Organic complexation of copper in surface waters of Galveston Bay
Limnol. Oceanogr., 46(2), 2001, 321-330 | DOI: 10.4319/lo.2001.46.2.0321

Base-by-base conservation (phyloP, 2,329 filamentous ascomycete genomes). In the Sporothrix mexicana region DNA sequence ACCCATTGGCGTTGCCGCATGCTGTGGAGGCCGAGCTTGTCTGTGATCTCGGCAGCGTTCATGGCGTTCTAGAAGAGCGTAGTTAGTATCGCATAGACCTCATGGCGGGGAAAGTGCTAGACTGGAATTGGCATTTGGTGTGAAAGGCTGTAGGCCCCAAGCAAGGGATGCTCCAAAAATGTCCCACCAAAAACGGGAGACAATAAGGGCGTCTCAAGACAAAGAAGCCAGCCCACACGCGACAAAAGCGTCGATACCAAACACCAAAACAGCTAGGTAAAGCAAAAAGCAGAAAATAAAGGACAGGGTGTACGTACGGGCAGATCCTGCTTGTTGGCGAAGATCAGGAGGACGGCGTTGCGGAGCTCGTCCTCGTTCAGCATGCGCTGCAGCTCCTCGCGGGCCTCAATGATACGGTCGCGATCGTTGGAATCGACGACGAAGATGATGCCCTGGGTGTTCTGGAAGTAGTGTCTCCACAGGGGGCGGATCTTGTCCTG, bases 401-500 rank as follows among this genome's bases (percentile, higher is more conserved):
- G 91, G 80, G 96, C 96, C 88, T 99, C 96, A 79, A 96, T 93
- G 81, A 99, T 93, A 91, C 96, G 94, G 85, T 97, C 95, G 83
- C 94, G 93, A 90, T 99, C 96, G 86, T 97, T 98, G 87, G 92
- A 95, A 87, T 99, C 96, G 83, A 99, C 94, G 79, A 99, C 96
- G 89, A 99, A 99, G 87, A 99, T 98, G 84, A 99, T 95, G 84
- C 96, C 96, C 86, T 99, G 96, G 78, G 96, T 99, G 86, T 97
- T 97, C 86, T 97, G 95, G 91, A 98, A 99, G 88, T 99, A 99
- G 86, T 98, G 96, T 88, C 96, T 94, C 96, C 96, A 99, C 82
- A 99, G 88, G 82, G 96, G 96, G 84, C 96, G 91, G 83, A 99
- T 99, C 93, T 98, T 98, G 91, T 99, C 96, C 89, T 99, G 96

ABSTRACT: The importance of colloidal ligands in the organic complexation of Cu was elucidated in the estuarine waters of Galveston Bay by use of a number of instrumental techniques. Ultrafiltration was conducted to isolate the ultra-permeate fraction from the filter-passing fraction and competitive ligand equilibration/adsorptive cathodic stripping voltammetry measurements were conducted by use of varying amounts of catechol as the competitive ligand. Greater than 99.9% of Cu was bound by strong organic ligands with log[K' (M-1)] values of 12.3 ± 0.15 and 11.1 ± 0.29 in the filter-passing and ultrapermeate fractions, respectively. The concentrations of Cu complexing ligands were lower in the ultrapermeate than in the filter-passing fraction, and the calculated K9 values for the colloidal ligands (log K' = 12.9) were 60 times greater than those for the ultrapermeate fraction, suggesting that good separation of the colloidal fraction during ultrafiltration was achieved. Total Cu concentrations in the filter-passing fraction ranged from 2.27 to 12.9 nM and were fairly constant at salinity <20 but decreased at salinity >20. The calculated free Cu concentrations (0.05-0.49 pM) showed an overall increasing trend with salinity, possibly resulting from decreasing concentrations of Cu complexing ligands toward the seawater endmember. The concentration of Cu complexing ligands (21-54 nM) in the estuarine regions of Galveston Bay was approximately equal to the concentration of total reduced sulfur species (20-60 nM) in the filter-passing fraction, suggesting that reduced sulfur species could account for most of the Cu-complexing ligands in these waters.